Minnesota physicians recommend ways to mitigate ED boarding crisis

After COVID-19 exacerbated instances of patient boarding in Minnesota emergency departments — that some say reached "unprecedented levels" — the Minnesota Medical Association and the state chapter of the American College of Emergency Physicians have outlined a direction for change related to psychiatric patients.

Boarding happens when a hospital lacks bed availability and patients are instead held in the emergency department while they wait for a bed to become available, something that can quickly become an issue for overwhelmed staff in a fast-moving, critical area of the hospital. 

In Minnesota specifically, instances of this have repeatedly happened with pediatric patients. In some cases, children needing mental health services were held in the emergency department for hours or even days, waiting.

In the report from the two medical groups, physicians listed multiple recommendations for inflow factors, stalling, outflow factors and more.


Ten of the recommendations from the report are:

  1. Support the creation of a Minnesota ED Boarding database.

  2. Develop a strategy to improve the size, distribution, and diversity of the state's mental healthcare workforce.

  3. Expand telehealth use for mental health services.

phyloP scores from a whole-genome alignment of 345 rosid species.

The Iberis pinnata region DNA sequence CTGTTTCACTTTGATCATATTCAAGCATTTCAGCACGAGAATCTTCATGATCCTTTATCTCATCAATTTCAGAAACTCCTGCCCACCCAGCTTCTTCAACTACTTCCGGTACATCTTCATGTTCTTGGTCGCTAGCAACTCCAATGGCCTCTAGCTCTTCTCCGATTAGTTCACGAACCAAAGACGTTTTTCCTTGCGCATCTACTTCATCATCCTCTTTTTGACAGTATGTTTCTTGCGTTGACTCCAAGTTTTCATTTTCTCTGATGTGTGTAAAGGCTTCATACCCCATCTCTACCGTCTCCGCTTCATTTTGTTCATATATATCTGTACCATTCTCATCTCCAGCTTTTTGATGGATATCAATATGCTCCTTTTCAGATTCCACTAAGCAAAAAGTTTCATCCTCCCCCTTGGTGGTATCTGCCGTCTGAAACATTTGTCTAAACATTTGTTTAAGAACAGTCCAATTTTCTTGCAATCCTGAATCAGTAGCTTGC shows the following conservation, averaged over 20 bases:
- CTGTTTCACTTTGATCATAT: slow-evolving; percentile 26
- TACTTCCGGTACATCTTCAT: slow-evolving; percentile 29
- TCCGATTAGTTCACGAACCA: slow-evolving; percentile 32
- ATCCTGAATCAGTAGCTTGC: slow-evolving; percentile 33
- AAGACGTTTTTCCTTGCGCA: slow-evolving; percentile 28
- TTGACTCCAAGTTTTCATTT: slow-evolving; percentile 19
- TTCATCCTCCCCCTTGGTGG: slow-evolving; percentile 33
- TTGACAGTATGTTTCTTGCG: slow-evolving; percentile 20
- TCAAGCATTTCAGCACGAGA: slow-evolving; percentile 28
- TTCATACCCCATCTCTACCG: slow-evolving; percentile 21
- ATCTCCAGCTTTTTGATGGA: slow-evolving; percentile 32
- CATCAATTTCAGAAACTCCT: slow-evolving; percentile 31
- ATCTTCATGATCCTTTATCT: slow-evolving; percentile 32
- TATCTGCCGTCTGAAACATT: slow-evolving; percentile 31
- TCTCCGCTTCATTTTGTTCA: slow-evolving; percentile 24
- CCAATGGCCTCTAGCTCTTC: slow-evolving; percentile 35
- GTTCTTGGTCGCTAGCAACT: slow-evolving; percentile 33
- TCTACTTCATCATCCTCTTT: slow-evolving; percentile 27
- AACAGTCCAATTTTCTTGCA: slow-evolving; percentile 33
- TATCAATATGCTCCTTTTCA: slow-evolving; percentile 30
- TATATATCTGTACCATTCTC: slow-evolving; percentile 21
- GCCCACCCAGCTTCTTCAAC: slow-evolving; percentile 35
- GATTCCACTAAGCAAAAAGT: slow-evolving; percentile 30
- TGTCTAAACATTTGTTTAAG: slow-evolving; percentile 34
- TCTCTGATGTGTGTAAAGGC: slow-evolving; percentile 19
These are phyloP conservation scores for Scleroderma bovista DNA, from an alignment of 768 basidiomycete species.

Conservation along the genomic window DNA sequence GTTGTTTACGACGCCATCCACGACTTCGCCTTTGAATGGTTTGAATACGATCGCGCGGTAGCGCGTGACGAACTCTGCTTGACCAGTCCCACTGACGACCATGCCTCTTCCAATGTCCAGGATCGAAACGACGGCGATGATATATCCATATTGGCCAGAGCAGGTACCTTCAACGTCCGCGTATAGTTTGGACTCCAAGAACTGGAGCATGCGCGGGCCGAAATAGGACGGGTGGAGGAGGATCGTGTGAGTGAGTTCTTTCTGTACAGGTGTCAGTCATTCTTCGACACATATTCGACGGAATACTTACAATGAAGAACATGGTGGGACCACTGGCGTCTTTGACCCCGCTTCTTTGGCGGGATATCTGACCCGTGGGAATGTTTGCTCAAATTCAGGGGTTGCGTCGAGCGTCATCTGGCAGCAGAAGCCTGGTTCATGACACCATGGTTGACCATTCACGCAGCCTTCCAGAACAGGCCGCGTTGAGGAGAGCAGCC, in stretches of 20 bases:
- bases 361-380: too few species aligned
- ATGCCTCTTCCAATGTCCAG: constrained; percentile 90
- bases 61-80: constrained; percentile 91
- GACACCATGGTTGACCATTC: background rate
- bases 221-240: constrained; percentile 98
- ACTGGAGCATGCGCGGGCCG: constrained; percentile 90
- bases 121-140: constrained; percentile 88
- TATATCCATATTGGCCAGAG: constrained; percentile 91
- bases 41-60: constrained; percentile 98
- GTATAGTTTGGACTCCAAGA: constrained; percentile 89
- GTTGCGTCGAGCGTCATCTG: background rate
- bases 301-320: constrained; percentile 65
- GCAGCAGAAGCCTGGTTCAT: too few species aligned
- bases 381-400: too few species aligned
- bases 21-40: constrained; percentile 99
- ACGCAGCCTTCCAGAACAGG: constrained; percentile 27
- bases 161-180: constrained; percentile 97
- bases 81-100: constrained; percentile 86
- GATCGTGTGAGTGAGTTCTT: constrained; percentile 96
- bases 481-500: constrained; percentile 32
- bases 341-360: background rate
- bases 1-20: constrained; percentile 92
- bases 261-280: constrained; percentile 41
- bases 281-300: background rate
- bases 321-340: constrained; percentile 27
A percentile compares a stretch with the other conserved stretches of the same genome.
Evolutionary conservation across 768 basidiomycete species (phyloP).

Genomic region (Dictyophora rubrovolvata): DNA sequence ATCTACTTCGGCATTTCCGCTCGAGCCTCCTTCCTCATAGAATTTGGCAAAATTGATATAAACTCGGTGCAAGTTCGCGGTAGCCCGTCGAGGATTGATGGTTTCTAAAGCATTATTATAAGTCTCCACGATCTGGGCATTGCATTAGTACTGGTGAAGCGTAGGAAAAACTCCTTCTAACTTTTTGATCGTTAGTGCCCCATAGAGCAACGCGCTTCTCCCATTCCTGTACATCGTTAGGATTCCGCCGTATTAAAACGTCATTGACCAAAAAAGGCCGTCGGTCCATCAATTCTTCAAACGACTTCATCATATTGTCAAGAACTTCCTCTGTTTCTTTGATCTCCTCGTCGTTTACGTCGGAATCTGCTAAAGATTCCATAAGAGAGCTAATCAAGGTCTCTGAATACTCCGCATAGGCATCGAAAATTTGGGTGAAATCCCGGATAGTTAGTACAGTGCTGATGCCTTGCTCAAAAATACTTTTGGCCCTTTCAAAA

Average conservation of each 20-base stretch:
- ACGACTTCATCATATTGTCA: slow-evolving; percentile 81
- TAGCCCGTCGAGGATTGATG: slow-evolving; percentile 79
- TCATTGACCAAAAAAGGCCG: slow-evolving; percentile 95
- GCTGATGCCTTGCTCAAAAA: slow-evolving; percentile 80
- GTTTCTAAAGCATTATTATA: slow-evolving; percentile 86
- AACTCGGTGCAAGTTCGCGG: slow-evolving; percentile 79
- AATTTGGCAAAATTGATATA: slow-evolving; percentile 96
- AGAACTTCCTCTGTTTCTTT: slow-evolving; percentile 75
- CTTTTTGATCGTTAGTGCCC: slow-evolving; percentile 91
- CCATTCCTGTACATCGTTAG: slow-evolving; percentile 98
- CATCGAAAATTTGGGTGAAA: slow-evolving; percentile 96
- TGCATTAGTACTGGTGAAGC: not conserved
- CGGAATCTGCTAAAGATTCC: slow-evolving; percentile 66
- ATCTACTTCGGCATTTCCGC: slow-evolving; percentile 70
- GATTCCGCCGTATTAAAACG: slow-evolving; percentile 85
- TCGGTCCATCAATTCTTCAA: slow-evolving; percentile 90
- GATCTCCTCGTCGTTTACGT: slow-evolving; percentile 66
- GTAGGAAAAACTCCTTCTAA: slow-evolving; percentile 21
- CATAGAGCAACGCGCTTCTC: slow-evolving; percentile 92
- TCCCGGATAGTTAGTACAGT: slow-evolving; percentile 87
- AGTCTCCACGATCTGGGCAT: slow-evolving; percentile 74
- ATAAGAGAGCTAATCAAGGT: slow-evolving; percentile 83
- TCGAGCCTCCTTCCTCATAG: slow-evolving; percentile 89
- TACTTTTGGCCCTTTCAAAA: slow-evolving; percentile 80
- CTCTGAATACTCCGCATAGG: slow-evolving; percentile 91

4. Financially support 988 call centers throughout Minnesota.

  5. Explore the option of transport diversion to hospital emergency departments that have appropriate inpatient mental health beds.
  1. Develop and evaluate other options for emergency facilities for patients who have a psychiatric diagnosis and are waiting on disposition.

  2. Boost the number of designated mental healthcare workers in emergency departments.

  3. Increase the number of inpatient mental health hospital beds statewide.

  4. Reduce corporate foster care's use of emergency department boarding.

  5. Increase the number of residential treatment beds in Minnesota.

Ultimately, the crisis of ED boarding is one that "is complex and requires a multitude of interventions from various stakeholders," the report states.

According to The Joint Commission psychiatric patient boarding is a safety risk that should not last longer than four hours. It also notes that at the root of the nationwide problem is "lack of funding for community mental health clinics, intensive outpatient programs, community crisis stabilization units, respite services, and inpatient psychiatric units/ beds," according to a 2021 blog post.

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